Blood Flow Restriction Therapy

Tyler Magaha, PT, DPT, CSCSFounder/Owner Warrior Sports Physical Therapy 3316 5th Avenue Suite 300, Altoona, PA 16602

There is a new rehabilitation tool that has become popular among healthcare professionals, particularly physical therapists. This tool is called blood flow restriction therapy, or BFR for short. Most, if not all physical therapists and orthopedic/sports medicine doctors have become familiar with this tool and its usage, however a lot of patients that come in to me still are not familiar with BFR and its uses/benefits. I am writing this article to clarify what BFR is and what its most common uses are in the orthopedic and sports medicine setting.

The proof is out there. BFR is an EXTREMELY effective physical therapy rehabilitation tool. Most research done on BFR focuses on subsequent muscle strength and hypertrophy gains that result from its usage, especially post-operatively. Traditional research performed on muscle  hypertrophy suggests that an individual must lift at least 65% of their 1 RM in order to elicit hypertrophy gains. Research on BFR shows that loads as low as 20-30% of 1 RM can create the same exact muscle hypertrophy stimulus! 

There are two different training goals that I commonly use BFR for:

  1. The postoperative patient/athlete. As a rehab professional, there is a need to respect tissue healing times, therefore it is inappropriate to externally load a patient at 65% of their 1 RM right after a surgery. BFR allows us to regain muscle strength and hypertrophy in and around the surgically altered tissues without risking tissue damage. One systematic review even writes: “Compared with low-load training, low-load BFR training is more effective, tolerable, and therefore a potential clinical rehabilitation tool.”
  2. An athlete needs extra volume work in their programming, however external stress is already high (ex. In-season competition) and more heavy volume loading may not be the most viable option for them. 

Other research looking at strength gains has shown that there is potential for significant strength gains with BFR training. It is important to note that this is still less than than strength gains seen with heavy loading (I will refer back to this later), however it is extremely promising to know that when heavy external loading is not allowed (i.e after surgery), we can still get stronger!

So, how does BFR create this muscle hypertrophy and strength stimulus? I like to explain the answer to this question in as simple of a way as possible: BFR is a way to mimic a strength training environment without the external mechanical load. BFR usage forces strength training to occur not because the individual is working at an intensity that would elicit a strength training response, but because the individual is not even given the biological resources to do anything other than strength train. By depriving muscle tissue of oxygen via blood flow to the area, there is no way the body can train aerobically, so you are forced to strength train whether you want to or not.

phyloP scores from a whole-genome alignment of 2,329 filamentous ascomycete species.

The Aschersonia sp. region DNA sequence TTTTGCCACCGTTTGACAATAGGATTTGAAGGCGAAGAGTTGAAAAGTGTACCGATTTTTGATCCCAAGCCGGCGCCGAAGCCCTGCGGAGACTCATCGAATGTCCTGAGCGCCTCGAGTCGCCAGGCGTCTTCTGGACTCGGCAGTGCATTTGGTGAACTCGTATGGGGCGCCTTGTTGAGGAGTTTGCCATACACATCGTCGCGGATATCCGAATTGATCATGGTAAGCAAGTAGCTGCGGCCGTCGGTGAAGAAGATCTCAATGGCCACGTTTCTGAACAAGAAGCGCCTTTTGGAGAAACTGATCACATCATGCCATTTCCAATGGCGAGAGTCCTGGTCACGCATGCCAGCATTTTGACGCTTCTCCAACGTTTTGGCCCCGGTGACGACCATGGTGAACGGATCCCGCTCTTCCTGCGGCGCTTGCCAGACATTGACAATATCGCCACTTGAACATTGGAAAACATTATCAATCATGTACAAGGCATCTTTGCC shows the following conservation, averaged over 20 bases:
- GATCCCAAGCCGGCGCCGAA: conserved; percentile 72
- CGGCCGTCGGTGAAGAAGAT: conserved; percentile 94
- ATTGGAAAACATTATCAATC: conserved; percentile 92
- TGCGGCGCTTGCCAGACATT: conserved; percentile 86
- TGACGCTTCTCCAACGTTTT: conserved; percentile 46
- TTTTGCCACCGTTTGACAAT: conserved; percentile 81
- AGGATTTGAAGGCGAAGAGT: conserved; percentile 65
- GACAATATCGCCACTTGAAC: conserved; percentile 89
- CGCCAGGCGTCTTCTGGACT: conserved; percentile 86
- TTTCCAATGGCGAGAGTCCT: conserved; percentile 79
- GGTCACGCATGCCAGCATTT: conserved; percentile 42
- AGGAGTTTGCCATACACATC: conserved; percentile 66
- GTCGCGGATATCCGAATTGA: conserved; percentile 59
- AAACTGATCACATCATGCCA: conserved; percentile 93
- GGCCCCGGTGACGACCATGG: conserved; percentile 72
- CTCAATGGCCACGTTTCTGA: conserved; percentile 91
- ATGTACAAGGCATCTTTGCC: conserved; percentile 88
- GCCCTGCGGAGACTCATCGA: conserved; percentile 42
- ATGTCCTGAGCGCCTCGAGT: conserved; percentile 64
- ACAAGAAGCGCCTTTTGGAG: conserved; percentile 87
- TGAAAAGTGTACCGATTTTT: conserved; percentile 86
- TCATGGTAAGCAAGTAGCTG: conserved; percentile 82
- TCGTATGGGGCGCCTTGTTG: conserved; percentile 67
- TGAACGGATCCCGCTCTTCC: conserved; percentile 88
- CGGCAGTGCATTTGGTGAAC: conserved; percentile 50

So this begs the question: Tyler, when do you use BFR clinically? All this information is nice, but simplify this and tell me how you use BFR in your physical therapy clinic. First off, I just want to give a shout out to SmartTools BFR2. I use their unit because it is personally calculated based on my patients current blood pressure and it is extremely easy to use and mobile. I use BFR on almost all of my patients post-operatively. I am always very diligent in screening for red flags and contraindications that may make BFR an viable option with a patient, however a majority of patients are able to use this. I typically will use a 30, 15, 15, failure rep scheme for each exercise. This rep scheme is common practice, however research shows that proper occlusion pressure and total occlusion time matter more than rep scheme. 


I will also use BFR when patients present with significant muscle atrophy in order to regain hypertrophy in those tissues. I use BFR when patients, particularly athletes come to me with isolated muscle strength and hypertrophy asymmetries that I believe are directly contributing to their chief complaint, but are in-season or already overloaded via other physical activity. Lastly, I have found success using BFR with overuse tendinopathy injuries, such as: lateral epicondylitis (tennis elbow), medial epicondylitis (golfers elbow), patellar tendinopathy (runners knee), and achilles tendinopathy. 

Overall, blood flow restriction training is a powerful tool that can provide a high level of value to your patients within your physical therapy clinic. These pieces of equipment are not cheap, however are well worth the investment into your physical therapy patients and will be a supplement in providing them the highest level of care possible.  

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